Critics say that the central bank's tight monetary policy is silent about the issues of effect of the policy rate to inflation. Monetary policy actions transmit their effects on macroeconomic variables with a considerable lag and with a high degree of volatility and uncertainty. The increase in interest rate would increase interest payments on government debt, which will cause an even higher fiscal deficit, despite higher profits of the central bank.
Other reasons for low GDP growth in the last fiscal year have been the devastating floods and militancy. The war on terror has cost the Pakistan economy $17.8 billion in the current fiscal year, while catastrophic flooding in August cost the economy $10 billion.
"Western countries, including the United States, continue to impose a travel ban for their citizen (investor, importers etc.) to visit Pakistan," said the document, reviewing the economy from July 2010 to April 2011. "This has affected Pakistan's exports, prevented the inflows of foreign investment, affected the pace of privatization program, slowed the overall economic activity, reduced import demand, reduced tax collection, expenditure overrun on additional security spending."
Analysts believe that the government income in the form of taxes has significantly reduced due to worst floods and the government is forced to borrow from the financial market to meet its everyday business. Some analysts however do not see the floods as the only reason for rising inflation as they consider continuing fiscal imbalance and consistent power tariff increase as other important reasons triggering inflation in the last fiscal year.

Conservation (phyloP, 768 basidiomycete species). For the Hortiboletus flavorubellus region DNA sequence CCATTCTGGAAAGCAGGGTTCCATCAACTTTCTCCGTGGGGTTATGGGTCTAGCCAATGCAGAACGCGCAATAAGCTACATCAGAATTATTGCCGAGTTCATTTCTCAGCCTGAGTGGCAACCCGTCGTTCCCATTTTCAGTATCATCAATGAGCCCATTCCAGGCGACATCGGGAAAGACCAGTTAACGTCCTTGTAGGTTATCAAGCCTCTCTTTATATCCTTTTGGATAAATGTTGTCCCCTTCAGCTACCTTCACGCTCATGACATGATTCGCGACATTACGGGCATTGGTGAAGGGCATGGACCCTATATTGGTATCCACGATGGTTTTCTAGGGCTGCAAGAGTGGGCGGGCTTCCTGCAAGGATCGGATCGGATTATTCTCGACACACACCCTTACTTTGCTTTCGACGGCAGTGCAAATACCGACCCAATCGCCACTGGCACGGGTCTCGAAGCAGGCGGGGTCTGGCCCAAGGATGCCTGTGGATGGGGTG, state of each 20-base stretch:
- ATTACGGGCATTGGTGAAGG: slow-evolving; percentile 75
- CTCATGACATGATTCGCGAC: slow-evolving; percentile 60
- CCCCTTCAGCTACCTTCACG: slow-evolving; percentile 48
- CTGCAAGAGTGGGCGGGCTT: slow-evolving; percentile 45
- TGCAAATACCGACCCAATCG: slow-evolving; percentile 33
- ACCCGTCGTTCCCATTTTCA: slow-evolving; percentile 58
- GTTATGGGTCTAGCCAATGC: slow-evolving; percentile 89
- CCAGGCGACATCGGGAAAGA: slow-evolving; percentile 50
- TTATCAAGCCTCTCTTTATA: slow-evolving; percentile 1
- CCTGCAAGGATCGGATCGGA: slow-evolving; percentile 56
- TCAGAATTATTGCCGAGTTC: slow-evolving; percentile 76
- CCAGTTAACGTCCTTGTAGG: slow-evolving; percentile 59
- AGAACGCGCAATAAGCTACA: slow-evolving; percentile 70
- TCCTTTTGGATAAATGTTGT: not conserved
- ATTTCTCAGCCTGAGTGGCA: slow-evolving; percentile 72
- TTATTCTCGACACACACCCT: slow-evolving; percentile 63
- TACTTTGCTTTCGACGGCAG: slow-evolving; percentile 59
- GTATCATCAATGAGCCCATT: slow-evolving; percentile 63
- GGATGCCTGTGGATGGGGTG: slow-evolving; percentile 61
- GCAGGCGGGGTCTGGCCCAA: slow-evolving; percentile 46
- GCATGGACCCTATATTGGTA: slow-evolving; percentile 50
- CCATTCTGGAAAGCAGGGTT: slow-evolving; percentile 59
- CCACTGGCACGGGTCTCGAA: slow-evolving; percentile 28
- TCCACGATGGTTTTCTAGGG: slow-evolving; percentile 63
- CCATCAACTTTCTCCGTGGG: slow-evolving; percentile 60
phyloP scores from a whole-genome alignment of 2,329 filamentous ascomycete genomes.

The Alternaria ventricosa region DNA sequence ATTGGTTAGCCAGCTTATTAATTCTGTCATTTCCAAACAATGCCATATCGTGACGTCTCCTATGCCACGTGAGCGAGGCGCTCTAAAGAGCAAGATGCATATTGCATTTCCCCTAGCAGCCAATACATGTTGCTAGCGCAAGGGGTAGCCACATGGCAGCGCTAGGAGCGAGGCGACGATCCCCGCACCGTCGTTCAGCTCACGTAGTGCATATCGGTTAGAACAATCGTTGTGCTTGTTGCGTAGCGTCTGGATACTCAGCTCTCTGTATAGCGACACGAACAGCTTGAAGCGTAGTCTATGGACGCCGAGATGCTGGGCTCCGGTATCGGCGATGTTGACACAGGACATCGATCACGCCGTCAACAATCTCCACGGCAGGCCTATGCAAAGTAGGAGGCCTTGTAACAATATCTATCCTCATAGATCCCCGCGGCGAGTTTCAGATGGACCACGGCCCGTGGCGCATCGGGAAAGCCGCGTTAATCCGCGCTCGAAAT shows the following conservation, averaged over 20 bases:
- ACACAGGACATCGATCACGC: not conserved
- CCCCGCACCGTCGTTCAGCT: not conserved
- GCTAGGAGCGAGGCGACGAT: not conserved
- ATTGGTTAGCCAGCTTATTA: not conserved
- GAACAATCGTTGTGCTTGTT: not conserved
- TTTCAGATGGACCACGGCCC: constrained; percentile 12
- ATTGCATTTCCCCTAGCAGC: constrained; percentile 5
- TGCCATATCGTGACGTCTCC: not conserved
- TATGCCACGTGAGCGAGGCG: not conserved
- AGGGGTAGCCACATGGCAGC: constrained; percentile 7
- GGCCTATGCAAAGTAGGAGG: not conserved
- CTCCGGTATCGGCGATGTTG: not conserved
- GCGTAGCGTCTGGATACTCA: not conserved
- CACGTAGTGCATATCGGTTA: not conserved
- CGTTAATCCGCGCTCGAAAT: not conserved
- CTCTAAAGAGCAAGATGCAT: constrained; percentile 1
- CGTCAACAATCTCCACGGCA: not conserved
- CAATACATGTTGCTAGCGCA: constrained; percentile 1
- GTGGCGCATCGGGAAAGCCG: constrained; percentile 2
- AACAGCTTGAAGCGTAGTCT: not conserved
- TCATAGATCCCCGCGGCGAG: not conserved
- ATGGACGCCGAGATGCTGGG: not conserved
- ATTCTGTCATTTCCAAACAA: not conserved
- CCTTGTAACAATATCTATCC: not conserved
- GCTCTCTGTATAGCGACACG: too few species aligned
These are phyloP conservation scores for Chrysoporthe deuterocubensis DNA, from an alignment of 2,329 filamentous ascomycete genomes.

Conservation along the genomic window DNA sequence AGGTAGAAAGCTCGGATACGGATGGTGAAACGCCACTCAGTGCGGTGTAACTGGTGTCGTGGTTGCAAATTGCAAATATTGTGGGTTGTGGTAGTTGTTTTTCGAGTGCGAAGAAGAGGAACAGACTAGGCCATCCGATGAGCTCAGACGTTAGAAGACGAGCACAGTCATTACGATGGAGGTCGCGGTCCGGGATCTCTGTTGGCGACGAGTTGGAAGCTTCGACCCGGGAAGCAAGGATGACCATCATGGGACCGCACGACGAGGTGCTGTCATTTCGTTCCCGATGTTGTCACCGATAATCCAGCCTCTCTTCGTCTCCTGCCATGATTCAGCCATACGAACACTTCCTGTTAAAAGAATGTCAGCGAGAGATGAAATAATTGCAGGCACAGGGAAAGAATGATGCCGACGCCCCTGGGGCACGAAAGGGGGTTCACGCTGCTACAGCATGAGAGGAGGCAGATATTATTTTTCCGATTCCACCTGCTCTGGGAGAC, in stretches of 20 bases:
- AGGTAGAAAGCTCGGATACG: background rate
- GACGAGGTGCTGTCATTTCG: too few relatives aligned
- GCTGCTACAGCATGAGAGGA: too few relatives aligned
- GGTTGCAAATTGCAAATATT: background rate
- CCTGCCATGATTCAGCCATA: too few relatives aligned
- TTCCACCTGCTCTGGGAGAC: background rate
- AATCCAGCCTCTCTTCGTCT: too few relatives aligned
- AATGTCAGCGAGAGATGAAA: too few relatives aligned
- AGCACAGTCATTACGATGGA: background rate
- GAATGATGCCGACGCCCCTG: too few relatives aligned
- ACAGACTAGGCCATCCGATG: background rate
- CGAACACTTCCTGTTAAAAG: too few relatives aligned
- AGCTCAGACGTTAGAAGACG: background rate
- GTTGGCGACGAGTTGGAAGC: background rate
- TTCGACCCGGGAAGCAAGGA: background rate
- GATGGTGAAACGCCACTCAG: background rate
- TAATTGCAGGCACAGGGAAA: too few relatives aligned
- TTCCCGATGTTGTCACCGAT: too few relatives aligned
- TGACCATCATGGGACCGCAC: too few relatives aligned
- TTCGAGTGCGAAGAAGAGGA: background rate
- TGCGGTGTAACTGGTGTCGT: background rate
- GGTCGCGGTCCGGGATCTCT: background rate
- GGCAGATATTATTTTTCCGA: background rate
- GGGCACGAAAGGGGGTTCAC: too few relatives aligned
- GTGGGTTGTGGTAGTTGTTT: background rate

The government has been unable to inject any semblance of fairness in the tax system, which accounts for tax to gross domestic product (GDP) ratio of 10 percent, one of the lowest in the world. Secondly, high inflation is rooted in the country's monetary policy that continues to be held hostage to the acute imbalance in the country's fiscal position. Finally, the government's periodic upgrading of electricity rates, as well as of other utilities, is further fuelling the inflationary spiral.
Pakistan is among the Asian countries, which are experiencing unexpected price pressures to varying degrees driven by higher prices of food items, which constitute the single most component of the consumption basket from 30 to 40 per cent over much of the region, according to a report of UN regional commission for Asia and the Pacific.
The Sensitive Price Indicator (SPI) inflation for the week ended on June 23, for the lowest income group up to Rs3,000, has registered increase of 0.57 per cent over the previous week, according to Federal Bureau of Statistics (FBS). As compared to the corresponding week of last year, the SPI for combined group in the week under review witnessed increase of 16.24 per cent.
The experts warn that the government's inability to control its increased borrowing for current expenditure may push Pakistan into a prolonged spell of stagflation. In the new fiscal year 2011-12, the economy is likely to witness low economic growth and high double-digit inflation - the classical characteristics of an economy in stagflation.